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A translation/localization framework written in Haxe
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README.md

FireTongue

A translation/localization framework written in Haxe

Installation

Haxelib:

haxelib install firetongue

Using latest git version:

haxelib git firetongue https://github.com/larsiusprime/firetongue

Running the sample

Navigate to the sample directory and run:

openfl build <platform> project.xml

Where "platform" is flash, windows, mac, etc.

Usage

var tongue:FireTongue = new FireTongue();
tongue.init("en-US",onLoaded);

function onLoaded():Void{
    trace(tongue.get("$HELLO_WORLD","data"));  
    //outputs "Hello, World!" 
    //(which is stored in the flag $HELLO_WORD in a file indexed by context id "data")
}

Of course, this assumes that you've done the proper setup.

Setup

In your OpenFL assets directory, create a folder setup like this:

  • assets/
    • locales/
      • _flags/
      • en-US/
      • nb-NO/
      • index.xml

Note that folders like "en-US" and "nb-NO" are content folders for specific locales, in this case American English (en-US) and Norwegian Bokmål (nb-NO). You don't need those two specifically, I just used them as an example. You should provide any other locales, such as French French (fr-FR) or British English (en-GB) in the same location.

The _flags folder is where you should store flag icons for your locales. I strongly recommend this set from famfamfam, and I've included some of those in the sample project.

The _index.xml file contains details about your localization setup, and the sample has an example with plenty of comments to document the procedure.

Contexts:

Notably, at the beginning of your index.xml you should list the files you are loading:

<file id="data" value="data.tsv"/>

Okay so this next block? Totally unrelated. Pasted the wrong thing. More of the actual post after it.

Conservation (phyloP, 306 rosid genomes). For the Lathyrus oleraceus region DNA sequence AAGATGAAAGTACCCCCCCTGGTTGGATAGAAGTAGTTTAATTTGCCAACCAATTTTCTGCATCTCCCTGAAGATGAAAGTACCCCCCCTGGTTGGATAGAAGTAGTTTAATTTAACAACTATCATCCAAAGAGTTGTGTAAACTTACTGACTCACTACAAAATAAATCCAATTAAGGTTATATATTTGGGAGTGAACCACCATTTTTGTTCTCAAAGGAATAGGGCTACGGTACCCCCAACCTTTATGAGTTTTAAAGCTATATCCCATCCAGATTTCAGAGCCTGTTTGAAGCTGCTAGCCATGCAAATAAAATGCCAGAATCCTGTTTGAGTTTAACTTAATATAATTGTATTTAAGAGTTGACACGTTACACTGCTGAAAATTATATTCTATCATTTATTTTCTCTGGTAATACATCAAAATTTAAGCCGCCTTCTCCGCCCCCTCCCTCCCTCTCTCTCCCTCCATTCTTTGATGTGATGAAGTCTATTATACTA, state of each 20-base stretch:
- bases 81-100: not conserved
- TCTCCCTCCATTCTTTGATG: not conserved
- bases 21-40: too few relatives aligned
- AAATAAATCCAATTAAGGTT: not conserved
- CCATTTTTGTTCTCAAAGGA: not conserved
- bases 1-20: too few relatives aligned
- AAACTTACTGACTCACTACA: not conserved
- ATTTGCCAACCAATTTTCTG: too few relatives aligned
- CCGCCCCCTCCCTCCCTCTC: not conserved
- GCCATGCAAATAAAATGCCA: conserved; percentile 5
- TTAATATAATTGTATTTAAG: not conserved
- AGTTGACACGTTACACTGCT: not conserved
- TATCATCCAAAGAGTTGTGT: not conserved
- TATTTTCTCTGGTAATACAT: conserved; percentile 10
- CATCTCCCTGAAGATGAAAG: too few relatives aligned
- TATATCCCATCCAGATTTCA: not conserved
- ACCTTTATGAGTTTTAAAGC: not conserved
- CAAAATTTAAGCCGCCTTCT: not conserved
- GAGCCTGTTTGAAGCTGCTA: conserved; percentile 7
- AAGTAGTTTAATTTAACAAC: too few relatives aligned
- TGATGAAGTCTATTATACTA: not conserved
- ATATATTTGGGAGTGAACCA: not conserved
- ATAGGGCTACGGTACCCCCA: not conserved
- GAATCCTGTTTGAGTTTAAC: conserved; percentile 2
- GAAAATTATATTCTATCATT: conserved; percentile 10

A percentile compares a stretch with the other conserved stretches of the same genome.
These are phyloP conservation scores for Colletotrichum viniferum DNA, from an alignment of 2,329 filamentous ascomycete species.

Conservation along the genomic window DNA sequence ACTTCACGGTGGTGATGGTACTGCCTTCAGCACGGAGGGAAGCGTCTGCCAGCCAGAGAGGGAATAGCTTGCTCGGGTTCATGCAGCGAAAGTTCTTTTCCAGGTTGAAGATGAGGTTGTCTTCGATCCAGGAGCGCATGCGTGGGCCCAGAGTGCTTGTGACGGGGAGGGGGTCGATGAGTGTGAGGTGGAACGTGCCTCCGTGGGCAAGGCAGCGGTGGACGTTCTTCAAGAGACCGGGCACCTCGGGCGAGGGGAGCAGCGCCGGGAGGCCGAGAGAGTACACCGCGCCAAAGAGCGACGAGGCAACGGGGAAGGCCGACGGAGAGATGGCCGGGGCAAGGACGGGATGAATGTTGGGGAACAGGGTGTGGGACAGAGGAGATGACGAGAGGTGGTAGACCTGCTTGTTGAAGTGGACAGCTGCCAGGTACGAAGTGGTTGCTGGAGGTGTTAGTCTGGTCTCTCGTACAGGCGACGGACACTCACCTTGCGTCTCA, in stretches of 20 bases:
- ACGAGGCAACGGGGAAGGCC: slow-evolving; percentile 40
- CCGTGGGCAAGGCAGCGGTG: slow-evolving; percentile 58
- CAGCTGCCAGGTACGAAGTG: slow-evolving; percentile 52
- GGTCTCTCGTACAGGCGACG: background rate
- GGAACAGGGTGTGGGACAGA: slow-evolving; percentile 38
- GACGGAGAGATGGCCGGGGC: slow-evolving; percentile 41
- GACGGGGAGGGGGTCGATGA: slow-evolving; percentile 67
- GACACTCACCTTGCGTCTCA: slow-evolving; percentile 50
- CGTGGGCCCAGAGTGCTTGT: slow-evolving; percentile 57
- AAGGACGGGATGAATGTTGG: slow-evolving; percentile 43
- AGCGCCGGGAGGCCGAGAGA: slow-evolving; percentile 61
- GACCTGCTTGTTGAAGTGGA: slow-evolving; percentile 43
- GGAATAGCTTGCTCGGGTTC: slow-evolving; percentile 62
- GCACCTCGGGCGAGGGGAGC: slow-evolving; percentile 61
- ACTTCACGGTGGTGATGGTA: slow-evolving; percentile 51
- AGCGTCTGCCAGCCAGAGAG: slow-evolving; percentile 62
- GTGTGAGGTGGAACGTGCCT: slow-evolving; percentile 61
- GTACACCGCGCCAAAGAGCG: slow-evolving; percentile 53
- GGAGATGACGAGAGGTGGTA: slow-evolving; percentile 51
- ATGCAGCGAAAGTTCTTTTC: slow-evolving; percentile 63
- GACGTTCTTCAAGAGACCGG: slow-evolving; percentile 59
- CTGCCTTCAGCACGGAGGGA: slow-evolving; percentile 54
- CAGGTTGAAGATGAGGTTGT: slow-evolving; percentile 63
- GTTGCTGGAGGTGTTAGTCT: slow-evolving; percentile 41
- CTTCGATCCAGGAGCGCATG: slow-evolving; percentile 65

<file id="data" value="more_data.tsv"/>
<file id="other" value="other_data.tsv"/> 

This loads your data into different "contexts," in case you have the same flags in different files. The context is specified by the "id" attribute -- you can think of this as similar to a "namespace."

Whenever you call the FireTongue.get() function, the second parameter specifies the context, and its default value is "data" if not specified.

YOU MUST supply a proper context id for your files, and if you choose some value other than "data" you must specify it when you call FireTongue.get().


As for your localization files themselves, the contents should look like this:

  • en-US/
    • file1.tsv
    • file2.tsv
    • fonts.xml

Provide as many tsv files as you like, as well as a fonts.xml file. The TSV files contain your actual localization data, and the fonts.xml specifies font replacement rules.

Here's the en-US version of the sample projects's data.tsv file:

flag    content
$INSTRUCTIONS   Click a flag to load text from that locale.<N>Several files are intentionally missing from various locales.<N>This showcases the <LQ>missing file check<RQ> feature.    
$HELLO_WORLD    Hello, World!   
$TEST_STRING    My mom took the elevator to the defense department. 
$MISSING_FLAGS  <X> localization flags are missing: 
$MISSING_FILES  <X> localization files are missing: 
$ANOTHER_STRING Another string  
$MORE_STRINGS   More strings    
$LOOK_MORE_STRINGS  Look, even more strings!    

(Note that each cell ends with a TAB character, and each line ends with a TAB and then an endline)

CSV format is also allowed, which would look like this:

"flag","content",
"$INSTRUCTIONS","Click a flag to load text from that locale.<N>Several files are intentionally missing from various locales.<N>This showcases the <LQ>missing file check<RQ> feature.",
"$HELLO_WORLD","Hello, World!",
"$TEST_STRING","My mom took the elevator to the defense department.",
"$MISSING_FLAGS","<X> localization flags are missing:",
"$MISSING_FILES","<X> localization files are missing:",
"$ANOTHER_STRING","Another string",
"$MORE_STRINGS","More strings",
"$LOOK_MORE_STRINGS","Look, even more strings!",